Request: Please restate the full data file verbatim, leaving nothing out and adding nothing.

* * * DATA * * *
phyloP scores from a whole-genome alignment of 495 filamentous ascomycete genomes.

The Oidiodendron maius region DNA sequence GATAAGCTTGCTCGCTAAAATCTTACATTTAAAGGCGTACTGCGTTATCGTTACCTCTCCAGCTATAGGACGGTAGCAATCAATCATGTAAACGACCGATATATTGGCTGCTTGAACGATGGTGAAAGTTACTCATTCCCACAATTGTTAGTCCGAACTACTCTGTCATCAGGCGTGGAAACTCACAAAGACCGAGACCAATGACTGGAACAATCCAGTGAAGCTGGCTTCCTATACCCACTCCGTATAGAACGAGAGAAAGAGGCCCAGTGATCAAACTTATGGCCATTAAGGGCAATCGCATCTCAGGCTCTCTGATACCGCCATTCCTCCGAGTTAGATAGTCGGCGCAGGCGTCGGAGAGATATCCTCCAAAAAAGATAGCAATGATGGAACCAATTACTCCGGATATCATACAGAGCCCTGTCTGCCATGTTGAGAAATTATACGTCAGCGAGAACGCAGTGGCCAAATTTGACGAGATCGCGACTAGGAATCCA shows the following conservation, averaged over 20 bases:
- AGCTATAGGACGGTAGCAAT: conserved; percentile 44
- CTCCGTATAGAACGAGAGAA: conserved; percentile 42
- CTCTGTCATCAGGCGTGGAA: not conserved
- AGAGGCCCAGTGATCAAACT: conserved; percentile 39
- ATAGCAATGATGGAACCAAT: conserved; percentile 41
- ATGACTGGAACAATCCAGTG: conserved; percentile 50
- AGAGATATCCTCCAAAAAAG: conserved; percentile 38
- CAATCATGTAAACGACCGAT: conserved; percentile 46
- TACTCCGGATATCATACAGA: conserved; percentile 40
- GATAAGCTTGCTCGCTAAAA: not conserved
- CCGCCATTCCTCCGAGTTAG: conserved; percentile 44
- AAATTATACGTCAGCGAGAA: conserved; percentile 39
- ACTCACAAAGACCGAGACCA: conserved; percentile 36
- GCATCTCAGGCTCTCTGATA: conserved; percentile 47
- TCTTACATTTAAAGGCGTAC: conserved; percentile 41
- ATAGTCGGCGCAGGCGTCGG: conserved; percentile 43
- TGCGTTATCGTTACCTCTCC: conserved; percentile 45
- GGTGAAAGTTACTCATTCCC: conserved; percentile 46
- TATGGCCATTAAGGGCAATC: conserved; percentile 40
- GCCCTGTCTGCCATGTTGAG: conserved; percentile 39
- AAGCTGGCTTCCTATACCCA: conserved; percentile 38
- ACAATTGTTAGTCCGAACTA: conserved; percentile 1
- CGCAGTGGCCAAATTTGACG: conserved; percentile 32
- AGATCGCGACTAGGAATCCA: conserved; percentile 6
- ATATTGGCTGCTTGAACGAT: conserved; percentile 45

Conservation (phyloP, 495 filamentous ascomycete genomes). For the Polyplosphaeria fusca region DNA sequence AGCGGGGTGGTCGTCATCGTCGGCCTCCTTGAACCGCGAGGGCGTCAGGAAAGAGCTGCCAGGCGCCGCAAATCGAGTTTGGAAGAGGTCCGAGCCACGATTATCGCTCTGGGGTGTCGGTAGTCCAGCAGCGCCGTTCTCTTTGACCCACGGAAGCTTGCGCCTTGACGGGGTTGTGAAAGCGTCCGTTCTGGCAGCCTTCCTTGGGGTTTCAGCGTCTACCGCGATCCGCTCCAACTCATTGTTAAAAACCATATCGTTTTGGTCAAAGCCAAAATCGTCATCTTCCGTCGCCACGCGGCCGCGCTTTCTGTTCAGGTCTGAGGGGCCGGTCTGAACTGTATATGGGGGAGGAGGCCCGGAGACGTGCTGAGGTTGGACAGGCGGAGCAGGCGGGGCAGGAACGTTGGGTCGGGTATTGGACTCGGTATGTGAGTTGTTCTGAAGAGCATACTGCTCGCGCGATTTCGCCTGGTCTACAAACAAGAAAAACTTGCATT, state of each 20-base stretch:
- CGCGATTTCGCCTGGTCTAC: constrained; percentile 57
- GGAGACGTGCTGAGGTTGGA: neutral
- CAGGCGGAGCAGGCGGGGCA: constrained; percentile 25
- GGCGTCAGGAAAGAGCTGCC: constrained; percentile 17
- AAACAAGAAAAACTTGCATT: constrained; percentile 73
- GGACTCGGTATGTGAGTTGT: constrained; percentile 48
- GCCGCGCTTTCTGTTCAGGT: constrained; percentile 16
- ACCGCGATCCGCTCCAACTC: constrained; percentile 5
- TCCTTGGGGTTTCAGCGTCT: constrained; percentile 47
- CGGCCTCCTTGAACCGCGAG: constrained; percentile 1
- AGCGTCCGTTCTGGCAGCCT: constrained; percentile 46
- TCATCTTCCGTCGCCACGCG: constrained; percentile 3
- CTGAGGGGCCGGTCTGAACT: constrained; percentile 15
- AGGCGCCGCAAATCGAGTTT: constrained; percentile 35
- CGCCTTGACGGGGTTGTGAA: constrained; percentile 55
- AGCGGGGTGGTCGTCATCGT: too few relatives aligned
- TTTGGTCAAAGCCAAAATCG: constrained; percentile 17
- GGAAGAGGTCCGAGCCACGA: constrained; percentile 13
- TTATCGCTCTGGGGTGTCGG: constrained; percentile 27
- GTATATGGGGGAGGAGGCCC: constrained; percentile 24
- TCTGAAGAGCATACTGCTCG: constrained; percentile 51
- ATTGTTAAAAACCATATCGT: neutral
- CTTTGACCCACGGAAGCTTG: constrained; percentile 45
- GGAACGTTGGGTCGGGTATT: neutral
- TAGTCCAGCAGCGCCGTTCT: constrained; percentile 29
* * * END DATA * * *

phyloP scores from a whole-genome alignment of 495 filamentous ascomycete genomes.

The Oidiodendron maius region DNA sequence GATAAGCTTGCTCGCTAAAATCTTACATTTAAAGGCGTACTGCGTTATCGTTACCTCTCCAGCTATAGGACGGTAGCAATCAATCATGTAAACGACCGATATATTGGCTGCTTGAACGATGGTGAAAGTTACTCATTCCCACAATTGTTAGTCCGAACTACTCTGTCATCAGGCGTGGAAACTCACAAAGACCGAGACCAATGACTGGAACAATCCAGTGAAGCTGGCTTCCTATACCCACTCCGTATAGAACGAGAGAAAGAGGCCCAGTGATCAAACTTATGGCCATTAAGGGCAATCGCATCTCAGGCTCTCTGATACCGCCATTCCTCCGAGTTAGATAGTCGGCGCAGGCGTCGGAGAGATATCCTCCAAAAAAGATAGCAATGATGGAACCAATTACTCCGGATATCATACAGAGCCCTGTCTGCCATGTTGAGAAATTATACGTCAGCGAGAACGCAGTGGCCAAATTTGACGAGATCGCGACTAGGAATCCA shows the following conservation, averaged over 20 bases:
- AGCTATAGGACGGTAGCAAT: conserved; percentile 44
- CTCCGTATAGAACGAGAGAA: conserved; percentile 42
- CTCTGTCATCAGGCGTGGAA: not conserved
- AGAGGCCCAGTGATCAAACT: conserved; percentile 39
- ATAGCAATGATGGAACCAAT: conserved; percentile 41
- ATGACTGGAACAATCCAGTG: conserved; percentile 50
- AGAGATATCCTCCAAAAAAG: conserved; percentile 38
- CAATCATGTAAACGACCGAT: conserved; percentile 46
- TACTCCGGATATCATACAGA: conserved; percentile 40
- GATAAGCTTGCTCGCTAAAA: not conserved
- CCGCCATTCCTCCGAGTTAG: conserved; percentile 44
- AAATTATACGTCAGCGAGAA: conserved; percentile 39
- ACTCACAAAGACCGAGACCA: conserved; percentile 36
- GCATCTCAGGCTCTCTGATA: conserved; percentile 47
- TCTTACATTTAAAGGCGTAC: conserved; percentile 41
- ATAGTCGGCGCAGGCGTCGG: conserved; percentile 43
- TGCGTTATCGTTACCTCTCC: conserved; percentile 45
- GGTGAAAGTTACTCATTCCC: conserved; percentile 46
- TATGGCCATTAAGGGCAATC: conserved; percentile 40
- GCCCTGTCTGCCATGTTGAG: conserved; percentile 39
- AAGCTGGCTTCCTATACCCA: conserved; percentile 38
- ACAATTGTTAGTCCGAACTA: conserved; percentile 1
- CGCAGTGGCCAAATTTGACG: conserved; percentile 32
- AGATCGCGACTAGGAATCCA: conserved; percentile 6
- ATATTGGCTGCTTGAACGAT: conserved; percentile 45

Conservation (phyloP, 495 filamentous ascomycete genomes). For the Polyplosphaeria fusca region DNA sequence AGCGGGGTGGTCGTCATCGTCGGCCTCCTTGAACCGCGAGGGCGTCAGGAAAGAGCTGCCAGGCGCCGCAAATCGAGTTTGGAAGAGGTCCGAGCCACGATTATCGCTCTGGGGTGTCGGTAGTCCAGCAGCGCCGTTCTCTTTGACCCACGGAAGCTTGCGCCTTGACGGGGTTGTGAAAGCGTCCGTTCTGGCAGCCTTCCTTGGGGTTTCAGCGTCTACCGCGATCCGCTCCAACTCATTGTTAAAAACCATATCGTTTTGGTCAAAGCCAAAATCGTCATCTTCCGTCGCCACGCGGCCGCGCTTTCTGTTCAGGTCTGAGGGGCCGGTCTGAACTGTATATGGGGGAGGAGGCCCGGAGACGTGCTGAGGTTGGACAGGCGGAGCAGGCGGGGCAGGAACGTTGGGTCGGGTATTGGACTCGGTATGTGAGTTGTTCTGAAGAGCATACTGCTCGCGCGATTTCGCCTGGTCTACAAACAAGAAAAACTTGCATT, state of each 20-base stretch:
- CGCGATTTCGCCTGGTCTAC: constrained; percentile 57
- GGAGACGTGCTGAGGTTGGA: neutral
- CAGGCGGAGCAGGCGGGGCA: constrained; percentile 25
- GGCGTCAGGAAAGAGCTGCC: constrained; percentile 17
- AAACAAGAAAAACTTGCATT: constrained; percentile 73
- GGACTCGGTATGTGAGTTGT: constrained; percentile 48
- GCCGCGCTTTCTGTTCAGGT: constrained; percentile 16
- ACCGCGATCCGCTCCAACTC: constrained; percentile 5
- TCCTTGGGGTTTCAGCGTCT: constrained; percentile 47
- CGGCCTCCTTGAACCGCGAG: constrained; percentile 1
- AGCGTCCGTTCTGGCAGCCT: constrained; percentile 46
- TCATCTTCCGTCGCCACGCG: constrained; percentile 3
- CTGAGGGGCCGGTCTGAACT: constrained; percentile 15
- AGGCGCCGCAAATCGAGTTT: constrained; percentile 35
- CGCCTTGACGGGGTTGTGAA: constrained; percentile 55
- AGCGGGGTGGTCGTCATCGT: too few relatives aligned
- TTTGGTCAAAGCCAAAATCG: constrained; percentile 17
- GGAAGAGGTCCGAGCCACGA: constrained; percentile 13
- TTATCGCTCTGGGGTGTCGG: constrained; percentile 27
- GTATATGGGGGAGGAGGCCC: constrained; percentile 24
- TCTGAAGAGCATACTGCTCG: constrained; percentile 51
- ATTGTTAAAAACCATATCGT: neutral
- CTTTGACCCACGGAAGCTTG: constrained; percentile 45
- GGAACGTTGGGTCGGGTATT: neutral
- TAGTCCAGCAGCGCCGTTCT: constrained; percentile 29